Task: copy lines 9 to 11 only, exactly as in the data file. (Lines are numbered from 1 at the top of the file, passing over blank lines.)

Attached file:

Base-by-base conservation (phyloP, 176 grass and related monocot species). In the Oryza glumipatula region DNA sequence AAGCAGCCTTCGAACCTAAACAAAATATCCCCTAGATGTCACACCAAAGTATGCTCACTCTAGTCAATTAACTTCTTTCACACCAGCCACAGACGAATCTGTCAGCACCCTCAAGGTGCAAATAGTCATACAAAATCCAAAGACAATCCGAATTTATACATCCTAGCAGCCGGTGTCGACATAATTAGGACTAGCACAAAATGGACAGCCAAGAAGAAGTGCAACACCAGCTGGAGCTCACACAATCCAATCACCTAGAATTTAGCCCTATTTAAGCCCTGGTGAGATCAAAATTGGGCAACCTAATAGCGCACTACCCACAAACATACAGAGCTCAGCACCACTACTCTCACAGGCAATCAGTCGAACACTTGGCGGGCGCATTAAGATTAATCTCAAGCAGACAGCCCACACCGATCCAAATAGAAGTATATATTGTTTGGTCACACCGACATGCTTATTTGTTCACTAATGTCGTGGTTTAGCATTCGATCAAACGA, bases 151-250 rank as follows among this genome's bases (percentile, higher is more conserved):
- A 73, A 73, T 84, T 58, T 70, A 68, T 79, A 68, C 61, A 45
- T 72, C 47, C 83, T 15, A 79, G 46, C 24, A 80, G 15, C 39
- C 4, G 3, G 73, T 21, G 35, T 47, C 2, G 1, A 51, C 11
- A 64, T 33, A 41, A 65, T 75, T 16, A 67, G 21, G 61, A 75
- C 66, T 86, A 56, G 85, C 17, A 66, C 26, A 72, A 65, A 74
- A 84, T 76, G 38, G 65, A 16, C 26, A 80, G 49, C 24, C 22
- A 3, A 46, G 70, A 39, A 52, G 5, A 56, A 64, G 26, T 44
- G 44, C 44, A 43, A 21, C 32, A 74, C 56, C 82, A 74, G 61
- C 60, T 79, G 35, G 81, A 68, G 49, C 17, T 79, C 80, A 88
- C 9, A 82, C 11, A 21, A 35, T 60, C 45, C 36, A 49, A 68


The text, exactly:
- G 44, C 44, A 43, A 21, C 32, A 74, C 56, C 82, A 74, G 61
- C 60, T 79, G 35, G 81, A 68, G 49, C 17, T 79, C 80, A 88
- C 9, A 82, C 11, A 21, A 35, T 60, C 45, C 36, A 49, A 68